Today, NCTQ is excited to share the latest results in our ongoing analysis of teacher prep programs, this time focusing on what we've learned from 875 undergraduate elementary programs.This is our first set of grades since 2014, and our research discovered that programs have made some gains. We're far from out of the woods, but at least we can see a bit of light through the trees.
The top undergraduate elementary programs in 2016 (all scoring in the 99th percentile) are:
Purdue University (IN)
Louisiana Tech University (LA)
Texas A&M University (TX)
Taylor University (IN)
University of Alaska Fairbanks (AK)
CUNY - Hunter College (NY)
University of Houston (TX)
Arizona State University (AZ)
University of Arkansas (AR)
University of Mississippi (MS)
University of Nebraska - Lincoln (NE)
Unlike previous Reviews which grouped together all different types of teacher prep programs at once--publishing data on over 2,400 programs!--this report is smaller in scope, looking only at undergraduate programs preparing elementary school teachers. (We'll cover the other kinds of programs in future reports, each spread out by about six months, with the next one on undergraduate secondary due out in Spring 2017.) For more information on changes, see our Profile, one in a series of short blogs about different aspects of teacher prep and the TPR.
We are pleased to report some genuine overall progress by programs on the evidence-based criteria we examine. The big news is that more programs are adhering to evidence when teaching elementary teachers how to teach reading. In 2016, 39 percent of programs teach evidence-based approaches to early reading, up from 29 percent in 2014.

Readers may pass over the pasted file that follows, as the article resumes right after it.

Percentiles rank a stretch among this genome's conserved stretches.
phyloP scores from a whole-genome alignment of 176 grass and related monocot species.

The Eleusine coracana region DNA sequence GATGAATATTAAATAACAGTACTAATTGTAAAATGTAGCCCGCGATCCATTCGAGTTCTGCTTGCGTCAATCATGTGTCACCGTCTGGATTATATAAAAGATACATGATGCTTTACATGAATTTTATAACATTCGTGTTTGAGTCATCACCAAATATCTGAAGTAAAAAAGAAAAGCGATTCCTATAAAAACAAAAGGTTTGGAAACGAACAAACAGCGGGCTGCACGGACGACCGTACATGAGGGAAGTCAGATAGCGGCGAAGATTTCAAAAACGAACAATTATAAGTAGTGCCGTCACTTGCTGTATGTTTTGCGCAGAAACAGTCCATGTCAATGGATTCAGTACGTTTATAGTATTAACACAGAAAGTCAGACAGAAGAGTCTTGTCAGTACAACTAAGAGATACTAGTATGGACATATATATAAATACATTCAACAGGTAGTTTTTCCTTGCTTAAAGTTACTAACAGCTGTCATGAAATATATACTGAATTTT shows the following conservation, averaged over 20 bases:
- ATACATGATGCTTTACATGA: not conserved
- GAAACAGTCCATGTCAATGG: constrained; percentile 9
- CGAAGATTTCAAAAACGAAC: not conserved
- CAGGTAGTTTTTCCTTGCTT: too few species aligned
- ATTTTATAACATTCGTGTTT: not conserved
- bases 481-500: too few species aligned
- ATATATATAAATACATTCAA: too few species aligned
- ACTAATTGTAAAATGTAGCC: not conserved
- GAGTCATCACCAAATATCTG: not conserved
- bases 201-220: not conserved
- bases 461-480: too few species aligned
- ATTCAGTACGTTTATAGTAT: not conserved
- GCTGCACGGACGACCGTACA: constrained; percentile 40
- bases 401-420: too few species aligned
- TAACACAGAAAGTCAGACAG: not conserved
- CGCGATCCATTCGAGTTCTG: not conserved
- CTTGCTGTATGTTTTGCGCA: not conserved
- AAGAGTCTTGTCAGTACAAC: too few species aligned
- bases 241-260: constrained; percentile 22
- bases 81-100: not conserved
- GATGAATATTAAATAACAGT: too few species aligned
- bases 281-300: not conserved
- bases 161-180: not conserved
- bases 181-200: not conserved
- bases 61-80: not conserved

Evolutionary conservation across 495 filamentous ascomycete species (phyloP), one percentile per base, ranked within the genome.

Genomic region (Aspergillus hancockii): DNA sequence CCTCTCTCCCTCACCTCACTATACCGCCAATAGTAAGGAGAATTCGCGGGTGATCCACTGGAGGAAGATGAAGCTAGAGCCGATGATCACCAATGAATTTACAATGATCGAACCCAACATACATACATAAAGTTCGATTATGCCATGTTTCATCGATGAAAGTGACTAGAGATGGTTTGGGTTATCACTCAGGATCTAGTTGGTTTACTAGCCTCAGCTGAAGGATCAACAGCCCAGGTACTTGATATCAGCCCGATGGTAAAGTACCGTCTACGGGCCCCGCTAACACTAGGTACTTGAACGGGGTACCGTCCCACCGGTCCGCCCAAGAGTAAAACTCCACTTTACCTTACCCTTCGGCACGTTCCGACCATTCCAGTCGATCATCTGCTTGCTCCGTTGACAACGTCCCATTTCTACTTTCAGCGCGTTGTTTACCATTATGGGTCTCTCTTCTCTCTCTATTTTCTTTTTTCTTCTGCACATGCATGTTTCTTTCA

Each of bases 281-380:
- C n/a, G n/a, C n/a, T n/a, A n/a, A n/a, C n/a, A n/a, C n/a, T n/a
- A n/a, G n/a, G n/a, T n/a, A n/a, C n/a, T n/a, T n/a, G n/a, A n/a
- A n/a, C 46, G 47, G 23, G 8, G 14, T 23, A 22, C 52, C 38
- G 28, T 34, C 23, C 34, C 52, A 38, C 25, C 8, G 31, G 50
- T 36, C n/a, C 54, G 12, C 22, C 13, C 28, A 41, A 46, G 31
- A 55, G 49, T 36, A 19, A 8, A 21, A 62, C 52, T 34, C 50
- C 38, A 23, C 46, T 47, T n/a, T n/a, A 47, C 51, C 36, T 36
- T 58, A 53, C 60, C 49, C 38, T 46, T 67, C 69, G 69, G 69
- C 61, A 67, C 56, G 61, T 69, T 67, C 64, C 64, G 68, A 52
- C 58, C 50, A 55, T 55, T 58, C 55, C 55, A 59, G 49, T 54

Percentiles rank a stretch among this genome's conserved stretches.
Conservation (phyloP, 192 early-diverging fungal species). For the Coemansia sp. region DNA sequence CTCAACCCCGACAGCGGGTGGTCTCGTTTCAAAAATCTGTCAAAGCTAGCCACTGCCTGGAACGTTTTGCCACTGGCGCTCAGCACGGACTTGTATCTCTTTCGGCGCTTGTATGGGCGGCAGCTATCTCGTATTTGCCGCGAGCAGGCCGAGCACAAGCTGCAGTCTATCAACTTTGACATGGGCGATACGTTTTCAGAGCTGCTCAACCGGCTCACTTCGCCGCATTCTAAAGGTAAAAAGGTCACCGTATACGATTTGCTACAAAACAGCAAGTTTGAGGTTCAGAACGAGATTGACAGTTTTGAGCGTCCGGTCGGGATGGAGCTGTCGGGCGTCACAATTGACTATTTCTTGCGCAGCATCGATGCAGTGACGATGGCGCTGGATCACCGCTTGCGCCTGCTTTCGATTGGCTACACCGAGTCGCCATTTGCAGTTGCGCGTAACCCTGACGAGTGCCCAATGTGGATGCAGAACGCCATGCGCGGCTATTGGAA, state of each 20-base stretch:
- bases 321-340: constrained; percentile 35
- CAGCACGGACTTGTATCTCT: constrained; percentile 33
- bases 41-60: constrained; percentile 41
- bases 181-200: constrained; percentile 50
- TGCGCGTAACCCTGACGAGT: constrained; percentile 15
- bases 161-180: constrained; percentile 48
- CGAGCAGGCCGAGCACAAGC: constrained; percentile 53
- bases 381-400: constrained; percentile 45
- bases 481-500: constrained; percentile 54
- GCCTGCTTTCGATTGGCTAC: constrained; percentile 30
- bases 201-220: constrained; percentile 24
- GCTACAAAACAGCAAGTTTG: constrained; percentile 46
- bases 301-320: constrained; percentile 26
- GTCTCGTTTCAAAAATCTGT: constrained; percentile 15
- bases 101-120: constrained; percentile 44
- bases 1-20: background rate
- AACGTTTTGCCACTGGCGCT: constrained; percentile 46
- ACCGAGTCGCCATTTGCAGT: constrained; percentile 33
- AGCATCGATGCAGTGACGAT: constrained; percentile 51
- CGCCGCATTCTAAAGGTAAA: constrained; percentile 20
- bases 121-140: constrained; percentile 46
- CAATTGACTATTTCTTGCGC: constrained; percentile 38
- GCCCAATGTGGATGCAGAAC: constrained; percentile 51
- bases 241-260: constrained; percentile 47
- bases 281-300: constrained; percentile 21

While most programs are still not selective enough (with only 26 percent limiting selection to the top half of college-goers), there was some progress. More programs that are housed in institutions lacking strong admissions requirements have stepped up, setting their own relatively high admissions standards (at least a 3.0 GPA for admission)--up from 44 in 2014 to 71 today.
Importantly, half of these selective programs are also relatively diverse when compared to the institution as a whole or to the state's teacher workforce. These 113 programs demonstrate that teacher prep programs can be both diverse and selective.
Unfortunately, in light of the recent PISA results, the news on mathematics preparation is gloomy. Just 13 percent of programs cover the essential math that other nations expect their elementary teachers to have mastered.
The findings are even worse on content preparation--which is so important for states that have adopted the Common Core or similar standards--with just 5 percent of programs requiring aspiring teachers to be exposed to the literature, history, geography, and science found in the elementary curriculum.
This report not only will help principals and human resource officers looking for where to find teachers with excellent training, high school guidance counselors will also find it helpful in advising students interested in becoming teachers to the best programs. It will help guide teacher prep programs in their own efforts to do better, and we hope it will inspire university officials to upgrade the quality of their teacher prep programs and even lead states to reconsider the oversight they provide.
We urge our readers to share this report with university officials and teacher prep leaders, encouraging them to use this as a blueprint for change. Districts also can use their leverage by recruiting first at top rated programs, giving their graduates first pick of jobs, and insisting that the programs make reforms if they want to continue to send their student teachers to the district. State officials can recommend that programs voluntarily adopt more research-proven methods and content or risk more mandates from above.
Thank you for joining us in our efforts to raise the quality of teacher prep programs so that all children can be taught by more effective teachers.